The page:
Nicholas Kristof and Sheryl Wu Dunn launched the Half the Sky movement with their bestselling book. Kristof is a 2-time Pulitzer Prize winning New York Times columnist, and his network of leaders—non-profit, country, international NGOs, celebs and change makers—is (likely) one of the largest....

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Building Storyworlds - the art, craft & biz of storytelling in 21c is an ongoing prototype and story R&D (& e-book) project created by Lance Weiler.

Building Storyworlds - the art, craft & biz of storytelling in 21c is an ongoing prototype and story R&D (& e-book) project created by Lance Weiler. | Tracking Transmedia | Scoop.it

Building Storyworlds - the art, craft & biz of storytelling in 21c is an ongoing prototype and story R&D (research & development) project created by Lance Weiler. 

 

The prototyping is centered around a book that was written in tweets. Using the limitations of twitter, each page of the book was written in a 140 characters or less. The 140 theme is then carried further as the book will be released in a 140 copy run. An experiment in scarcity and abundance, each page of the book says “set this book free please retweet.”

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A 1945 Essay On Information Overload, Curation, And Open-Access Science | Maria Popova

A 1945 Essay On Information Overload, Curation, And Open-Access Science | Maria Popova | Tracking Transmedia | Scoop.it

Excerpted from article by great curator Maria Popova:

"Tim O’Reilly recently admonished that unless we embrace open access over copyright, we’ll never get science policy right. The sentiment, which I believe applies to more than science, reminded me of an eloquent 1945 essay by Vannevar Bush, titled “As We May Think.”

 

Much of what Bush discusses presages present conversations about information overload, filtering, and our restless “FOMO” — fear of missing out, for anyone who did miss out on the memetic catchphrase — amidst the incessant influx. Bush worries about the impossibility of ever completely catching up and the unfavorable signal-to-noise ratio.

 

Bush makes an enormously important — and timely — point about the difference between merely compressing information to store it efficiently and actually making use of it in the way of gleaning knowledge.

 

To that end, I often think about the architecture of knowledge as a pyramid of sorts — at the base of it, there is all the information available to us; from it, we can generate some form of insight, which we then consolidate into knowledge; at our most optimal, at the top of the pyramid, we’re then able to glean from that knowledge some sort of wisdom about the world.

 

He stresses, as many of us believe today, that mechanization — or, algorithms in the contemporary equivalent — will never be a proper substitute for human judgment and creative thought in the filtration process.

 

He presages hypertext, the internet, and even Wikipedia — and, perhaps more importantly, laying out a model for what excellence at the intersection of the editorial and curatorial looks.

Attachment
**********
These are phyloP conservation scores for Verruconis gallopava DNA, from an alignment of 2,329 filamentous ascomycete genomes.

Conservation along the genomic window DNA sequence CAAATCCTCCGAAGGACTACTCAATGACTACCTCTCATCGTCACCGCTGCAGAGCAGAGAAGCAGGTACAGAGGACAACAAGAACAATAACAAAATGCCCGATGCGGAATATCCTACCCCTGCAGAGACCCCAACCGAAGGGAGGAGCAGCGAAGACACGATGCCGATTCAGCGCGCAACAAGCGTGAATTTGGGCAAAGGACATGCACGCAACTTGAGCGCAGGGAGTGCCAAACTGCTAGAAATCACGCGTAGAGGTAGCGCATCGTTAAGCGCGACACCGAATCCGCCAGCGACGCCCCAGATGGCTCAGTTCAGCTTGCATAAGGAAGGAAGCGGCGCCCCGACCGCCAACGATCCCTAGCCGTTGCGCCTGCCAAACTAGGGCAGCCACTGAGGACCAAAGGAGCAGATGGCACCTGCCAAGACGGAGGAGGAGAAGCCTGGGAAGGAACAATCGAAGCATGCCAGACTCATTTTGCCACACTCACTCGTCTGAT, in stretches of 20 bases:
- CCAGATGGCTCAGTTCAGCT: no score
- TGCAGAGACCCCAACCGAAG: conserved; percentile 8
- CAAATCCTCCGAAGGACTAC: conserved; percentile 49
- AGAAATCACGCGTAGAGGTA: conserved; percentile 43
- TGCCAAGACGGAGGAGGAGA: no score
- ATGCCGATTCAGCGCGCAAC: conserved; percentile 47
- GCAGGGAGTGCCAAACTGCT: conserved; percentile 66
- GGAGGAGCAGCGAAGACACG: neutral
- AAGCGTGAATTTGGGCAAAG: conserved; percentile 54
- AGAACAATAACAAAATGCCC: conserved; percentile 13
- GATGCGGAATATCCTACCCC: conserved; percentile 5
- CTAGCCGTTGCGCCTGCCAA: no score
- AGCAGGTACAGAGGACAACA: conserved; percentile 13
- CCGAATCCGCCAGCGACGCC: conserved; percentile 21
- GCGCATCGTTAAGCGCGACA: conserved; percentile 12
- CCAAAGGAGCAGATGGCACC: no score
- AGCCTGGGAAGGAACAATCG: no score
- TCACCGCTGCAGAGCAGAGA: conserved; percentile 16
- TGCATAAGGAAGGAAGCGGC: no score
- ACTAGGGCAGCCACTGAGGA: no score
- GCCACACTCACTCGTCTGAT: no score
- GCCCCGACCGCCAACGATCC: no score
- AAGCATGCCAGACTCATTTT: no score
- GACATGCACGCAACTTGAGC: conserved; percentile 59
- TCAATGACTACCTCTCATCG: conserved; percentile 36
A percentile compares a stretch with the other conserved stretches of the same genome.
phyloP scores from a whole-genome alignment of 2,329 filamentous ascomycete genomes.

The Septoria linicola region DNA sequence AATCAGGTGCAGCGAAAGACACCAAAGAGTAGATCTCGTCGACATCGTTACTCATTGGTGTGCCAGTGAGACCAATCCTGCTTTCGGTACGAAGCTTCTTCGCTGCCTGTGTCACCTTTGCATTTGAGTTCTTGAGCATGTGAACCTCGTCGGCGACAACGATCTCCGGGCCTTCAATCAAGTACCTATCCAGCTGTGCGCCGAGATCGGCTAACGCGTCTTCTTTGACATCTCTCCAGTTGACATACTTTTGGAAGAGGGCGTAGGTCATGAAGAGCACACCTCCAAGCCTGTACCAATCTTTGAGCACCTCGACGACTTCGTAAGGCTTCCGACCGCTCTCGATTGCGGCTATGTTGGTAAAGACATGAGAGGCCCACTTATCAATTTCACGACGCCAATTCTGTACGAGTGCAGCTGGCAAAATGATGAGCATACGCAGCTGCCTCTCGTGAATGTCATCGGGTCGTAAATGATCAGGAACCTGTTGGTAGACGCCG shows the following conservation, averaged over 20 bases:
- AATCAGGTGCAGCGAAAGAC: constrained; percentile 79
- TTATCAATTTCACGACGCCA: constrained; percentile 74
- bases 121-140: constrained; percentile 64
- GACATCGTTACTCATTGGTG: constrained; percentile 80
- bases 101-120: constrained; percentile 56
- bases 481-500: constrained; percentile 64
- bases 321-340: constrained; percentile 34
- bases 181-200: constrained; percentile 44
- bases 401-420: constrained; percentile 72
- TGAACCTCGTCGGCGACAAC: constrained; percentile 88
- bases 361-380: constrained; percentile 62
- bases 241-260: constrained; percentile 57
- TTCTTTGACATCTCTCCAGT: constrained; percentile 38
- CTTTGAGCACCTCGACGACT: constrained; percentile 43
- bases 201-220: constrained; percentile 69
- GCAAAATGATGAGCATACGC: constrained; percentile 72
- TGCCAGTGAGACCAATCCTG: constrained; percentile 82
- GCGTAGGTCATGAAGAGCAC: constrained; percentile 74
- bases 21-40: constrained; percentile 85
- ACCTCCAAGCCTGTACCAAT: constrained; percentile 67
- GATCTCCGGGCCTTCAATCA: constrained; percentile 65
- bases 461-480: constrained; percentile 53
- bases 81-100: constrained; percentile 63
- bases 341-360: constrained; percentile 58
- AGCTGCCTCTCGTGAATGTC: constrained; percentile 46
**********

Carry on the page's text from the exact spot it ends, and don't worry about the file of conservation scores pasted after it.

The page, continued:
Bush nails the value of what we call today, not without resistance, “information curation”:

Bush wrote: "There is a new profession of trail blazers, those who find delight in the task of establishing useful trails through the enormous mass of the common record. The inheritance from the master becomes, not only his additions to the world’s record, but for his disciples the entire scaffolding by which they were erected."

 

He concludes by considering the cultural value and urgency, infinitely timelier today than it was in his day, of making our civilization’s “record” — the great wealth of information about how we got to where we are — manageable, digestible, and useful in our quest for knowledge, wisdom, and growth..."

 

Read full, long and interesting article here: 

http://www.brainpickings.org/index.php/2012/10/11/as-we-may-think-1945/

 

 


Via Marc Rougier, Giuseppe Mauriello
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Lisa Labon's curator insight, January 28, 2013 9:52 AM

Mind boggling to think what that the overload of content he speaks of is now created in a single day, every day.

garassini's curator insight, March 11, 2013 6:51 AM

Applicare il metodo delle associazioni mentali all'archiviazione e alla ricerca delle informazioni. La visione profetica di Vannevar Bush.

Ken Feltman's curator insight, April 25, 2015 10:48 AM

Prescient

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Transmedia and "The Lizzie Bennet Diaries" - Jay Bushman talks Transmedia & Ancillary Content

Transmedia and "The Lizzie Bennet Diaries" - Jay Bushman talks Transmedia & Ancillary Content | Tracking Transmedia | Scoop.it
The geeks host Jay Bushman of Fourth Wall Studios who will be discussing Transmedia and Ancilliary content.
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Fourth Wall Studios lays off creative as $200M in production funds evaporate

Fourth Wall Studios lays off creative as $200M in production funds evaporate | Tracking Transmedia | Scoop.it

Just two months after winning an Emmy for its interactive web content, Los Angeles-based production company Fourth Wall Studios had to let most of its staff go and move away from content production. The company is instead going to focus on its technology assets.

 

Los Angeles-based transmedia production company Fourth Wall Studios laid off the majority of its staff this week as it changes direction to become a technology provider for other producers. The Los Angeles Times reported Wednesday that the company had fired between 25 and 30 of its 40 employees. Fourth Wall CEO Jim Stewartson didn’t want to comment on the exact headcount when contacted by GigaOM, but he acknowledged that the company had to let “a significant part” of its staff go. “It’s been a bad week,” Stewartson said.

 

Fourth Wall Studios made a name for itself with video content that would directly involve the audience through phone calls and text messages. The company won an Emmy for Outstanding Creative Achievement in Interactive Media for its show Dirty Work, which reportedly came with a six-figures price tag per episode.

 

Fourth Wall has been bankrolled by Los Angeles billionaire Patrick

Soon-Shiong, who invested $15 million in the company last year, and promised to spend as much as an additional $200 million to finance the company’s content production. That money won’t be available to the company going forward, acknowledged Stewartson. Instead, Fourth Wall will focus on the technology it has built to enable interactive content, which will be made available to third-party partners. In the end, that part of the business seemed more scalable, said Stewartson....